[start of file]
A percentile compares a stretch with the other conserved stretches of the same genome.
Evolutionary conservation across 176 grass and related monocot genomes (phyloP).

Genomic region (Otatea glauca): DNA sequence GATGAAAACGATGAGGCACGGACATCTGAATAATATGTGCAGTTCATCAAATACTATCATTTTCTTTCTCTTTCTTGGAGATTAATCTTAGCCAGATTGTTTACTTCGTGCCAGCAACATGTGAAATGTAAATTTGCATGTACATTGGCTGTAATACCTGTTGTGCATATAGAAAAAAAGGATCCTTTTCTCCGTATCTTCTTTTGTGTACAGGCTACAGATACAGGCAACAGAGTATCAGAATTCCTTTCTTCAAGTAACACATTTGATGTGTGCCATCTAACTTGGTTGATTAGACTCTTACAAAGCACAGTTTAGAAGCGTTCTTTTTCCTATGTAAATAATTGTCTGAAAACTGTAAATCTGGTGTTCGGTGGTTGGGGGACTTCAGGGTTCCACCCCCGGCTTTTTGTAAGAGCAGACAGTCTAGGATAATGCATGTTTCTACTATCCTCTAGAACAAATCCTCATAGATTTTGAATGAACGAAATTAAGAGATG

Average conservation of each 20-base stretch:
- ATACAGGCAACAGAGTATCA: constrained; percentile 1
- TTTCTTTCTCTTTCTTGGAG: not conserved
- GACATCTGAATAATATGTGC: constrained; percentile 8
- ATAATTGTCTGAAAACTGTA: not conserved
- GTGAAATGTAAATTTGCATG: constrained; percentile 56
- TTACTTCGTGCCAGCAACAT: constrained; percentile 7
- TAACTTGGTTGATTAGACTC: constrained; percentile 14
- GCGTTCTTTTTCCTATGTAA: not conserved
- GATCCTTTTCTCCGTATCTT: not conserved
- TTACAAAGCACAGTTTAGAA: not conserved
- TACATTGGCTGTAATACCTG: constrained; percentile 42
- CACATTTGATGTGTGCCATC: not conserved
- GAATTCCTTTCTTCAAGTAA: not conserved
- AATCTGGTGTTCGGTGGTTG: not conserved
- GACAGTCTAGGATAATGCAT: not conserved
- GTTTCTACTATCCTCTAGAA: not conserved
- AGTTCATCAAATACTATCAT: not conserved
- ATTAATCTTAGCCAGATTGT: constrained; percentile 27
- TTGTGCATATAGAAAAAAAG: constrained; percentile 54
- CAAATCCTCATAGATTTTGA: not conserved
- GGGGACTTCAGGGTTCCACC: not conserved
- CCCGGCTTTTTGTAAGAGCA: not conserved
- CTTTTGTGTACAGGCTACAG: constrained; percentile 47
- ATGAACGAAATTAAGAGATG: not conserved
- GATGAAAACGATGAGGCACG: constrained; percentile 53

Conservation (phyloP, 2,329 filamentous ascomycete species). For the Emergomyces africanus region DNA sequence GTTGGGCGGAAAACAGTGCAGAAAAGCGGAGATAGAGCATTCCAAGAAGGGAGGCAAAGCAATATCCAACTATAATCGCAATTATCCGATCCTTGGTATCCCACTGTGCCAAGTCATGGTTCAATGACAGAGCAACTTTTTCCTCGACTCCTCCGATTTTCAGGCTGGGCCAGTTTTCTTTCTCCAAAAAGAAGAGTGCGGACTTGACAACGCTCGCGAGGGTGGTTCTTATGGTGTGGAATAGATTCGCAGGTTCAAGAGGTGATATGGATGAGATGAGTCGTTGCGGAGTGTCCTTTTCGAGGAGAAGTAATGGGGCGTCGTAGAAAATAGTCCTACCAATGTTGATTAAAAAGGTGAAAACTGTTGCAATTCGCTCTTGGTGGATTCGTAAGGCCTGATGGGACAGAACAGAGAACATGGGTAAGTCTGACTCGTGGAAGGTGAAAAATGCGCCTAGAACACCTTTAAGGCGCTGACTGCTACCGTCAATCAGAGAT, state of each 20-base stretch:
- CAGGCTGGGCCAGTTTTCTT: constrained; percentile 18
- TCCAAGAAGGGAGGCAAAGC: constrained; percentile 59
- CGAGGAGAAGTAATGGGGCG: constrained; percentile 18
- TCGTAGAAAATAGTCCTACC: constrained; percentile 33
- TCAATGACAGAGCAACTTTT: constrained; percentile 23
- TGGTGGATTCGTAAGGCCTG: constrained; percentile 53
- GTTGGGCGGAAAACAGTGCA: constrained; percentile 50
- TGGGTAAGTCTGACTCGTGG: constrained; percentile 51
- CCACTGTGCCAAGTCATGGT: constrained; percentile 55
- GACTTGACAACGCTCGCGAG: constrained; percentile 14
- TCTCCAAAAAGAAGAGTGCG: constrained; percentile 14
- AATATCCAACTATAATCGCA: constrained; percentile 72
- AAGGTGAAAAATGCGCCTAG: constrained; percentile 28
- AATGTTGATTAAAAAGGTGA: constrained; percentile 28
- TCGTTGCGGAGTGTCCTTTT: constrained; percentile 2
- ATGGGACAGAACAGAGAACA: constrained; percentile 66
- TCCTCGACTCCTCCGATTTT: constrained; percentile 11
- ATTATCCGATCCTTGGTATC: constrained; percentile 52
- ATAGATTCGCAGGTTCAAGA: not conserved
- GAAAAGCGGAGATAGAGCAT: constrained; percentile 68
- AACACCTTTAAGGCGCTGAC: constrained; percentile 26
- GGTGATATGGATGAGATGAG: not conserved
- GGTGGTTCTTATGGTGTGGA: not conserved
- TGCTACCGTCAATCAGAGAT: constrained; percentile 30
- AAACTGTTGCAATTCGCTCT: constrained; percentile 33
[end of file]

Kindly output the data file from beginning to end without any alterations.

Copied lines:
A percentile compares a stretch with the other conserved stretches of the same genome.
Evolutionary conservation across 176 grass and related monocot genomes (phyloP).

Genomic region (Otatea glauca): DNA sequence GATGAAAACGATGAGGCACGGACATCTGAATAATATGTGCAGTTCATCAAATACTATCATTTTCTTTCTCTTTCTTGGAGATTAATCTTAGCCAGATTGTTTACTTCGTGCCAGCAACATGTGAAATGTAAATTTGCATGTACATTGGCTGTAATACCTGTTGTGCATATAGAAAAAAAGGATCCTTTTCTCCGTATCTTCTTTTGTGTACAGGCTACAGATACAGGCAACAGAGTATCAGAATTCCTTTCTTCAAGTAACACATTTGATGTGTGCCATCTAACTTGGTTGATTAGACTCTTACAAAGCACAGTTTAGAAGCGTTCTTTTTCCTATGTAAATAATTGTCTGAAAACTGTAAATCTGGTGTTCGGTGGTTGGGGGACTTCAGGGTTCCACCCCCGGCTTTTTGTAAGAGCAGACAGTCTAGGATAATGCATGTTTCTACTATCCTCTAGAACAAATCCTCATAGATTTTGAATGAACGAAATTAAGAGATG

Average conservation of each 20-base stretch:
- ATACAGGCAACAGAGTATCA: constrained; percentile 1
- TTTCTTTCTCTTTCTTGGAG: not conserved
- GACATCTGAATAATATGTGC: constrained; percentile 8
- ATAATTGTCTGAAAACTGTA: not conserved
- GTGAAATGTAAATTTGCATG: constrained; percentile 56
- TTACTTCGTGCCAGCAACAT: constrained; percentile 7
- TAACTTGGTTGATTAGACTC: constrained; percentile 14
- GCGTTCTTTTTCCTATGTAA: not conserved
- GATCCTTTTCTCCGTATCTT: not conserved
- TTACAAAGCACAGTTTAGAA: not conserved
- TACATTGGCTGTAATACCTG: constrained; percentile 42
- CACATTTGATGTGTGCCATC: not conserved
- GAATTCCTTTCTTCAAGTAA: not conserved
- AATCTGGTGTTCGGTGGTTG: not conserved
- GACAGTCTAGGATAATGCAT: not conserved
- GTTTCTACTATCCTCTAGAA: not conserved
- AGTTCATCAAATACTATCAT: not conserved
- ATTAATCTTAGCCAGATTGT: constrained; percentile 27
- TTGTGCATATAGAAAAAAAG: constrained; percentile 54
- CAAATCCTCATAGATTTTGA: not conserved
- GGGGACTTCAGGGTTCCACC: not conserved
- CCCGGCTTTTTGTAAGAGCA: not conserved
- CTTTTGTGTACAGGCTACAG: constrained; percentile 47
- ATGAACGAAATTAAGAGATG: not conserved
- GATGAAAACGATGAGGCACG: constrained; percentile 53

Conservation (phyloP, 2,329 filamentous ascomycete species). For the Emergomyces africanus region DNA sequence GTTGGGCGGAAAACAGTGCAGAAAAGCGGAGATAGAGCATTCCAAGAAGGGAGGCAAAGCAATATCCAACTATAATCGCAATTATCCGATCCTTGGTATCCCACTGTGCCAAGTCATGGTTCAATGACAGAGCAACTTTTTCCTCGACTCCTCCGATTTTCAGGCTGGGCCAGTTTTCTTTCTCCAAAAAGAAGAGTGCGGACTTGACAACGCTCGCGAGGGTGGTTCTTATGGTGTGGAATAGATTCGCAGGTTCAAGAGGTGATATGGATGAGATGAGTCGTTGCGGAGTGTCCTTTTCGAGGAGAAGTAATGGGGCGTCGTAGAAAATAGTCCTACCAATGTTGATTAAAAAGGTGAAAACTGTTGCAATTCGCTCTTGGTGGATTCGTAAGGCCTGATGGGACAGAACAGAGAACATGGGTAAGTCTGACTCGTGGAAGGTGAAAAATGCGCCTAGAACACCTTTAAGGCGCTGACTGCTACCGTCAATCAGAGAT, state of each 20-base stretch:
- CAGGCTGGGCCAGTTTTCTT: constrained; percentile 18
- TCCAAGAAGGGAGGCAAAGC: constrained; percentile 59
- CGAGGAGAAGTAATGGGGCG: constrained; percentile 18
- TCGTAGAAAATAGTCCTACC: constrained; percentile 33
- TCAATGACAGAGCAACTTTT: constrained; percentile 23
- TGGTGGATTCGTAAGGCCTG: constrained; percentile 53
- GTTGGGCGGAAAACAGTGCA: constrained; percentile 50
- TGGGTAAGTCTGACTCGTGG: constrained; percentile 51
- CCACTGTGCCAAGTCATGGT: constrained; percentile 55
- GACTTGACAACGCTCGCGAG: constrained; percentile 14
- TCTCCAAAAAGAAGAGTGCG: constrained; percentile 14
- AATATCCAACTATAATCGCA: constrained; percentile 72
- AAGGTGAAAAATGCGCCTAG: constrained; percentile 28
- AATGTTGATTAAAAAGGTGA: constrained; percentile 28
- TCGTTGCGGAGTGTCCTTTT: constrained; percentile 2
- ATGGGACAGAACAGAGAACA: constrained; percentile 66
- TCCTCGACTCCTCCGATTTT: constrained; percentile 11
- ATTATCCGATCCTTGGTATC: constrained; percentile 52
- ATAGATTCGCAGGTTCAAGA: not conserved
- GAAAAGCGGAGATAGAGCAT: constrained; percentile 68
- AACACCTTTAAGGCGCTGAC: constrained; percentile 26
- GGTGATATGGATGAGATGAG: not conserved
- GGTGGTTCTTATGGTGTGGA: not conserved
- TGCTACCGTCAATCAGAGAT: constrained; percentile 30
- AAACTGTTGCAATTCGCTCT: constrained; percentile 33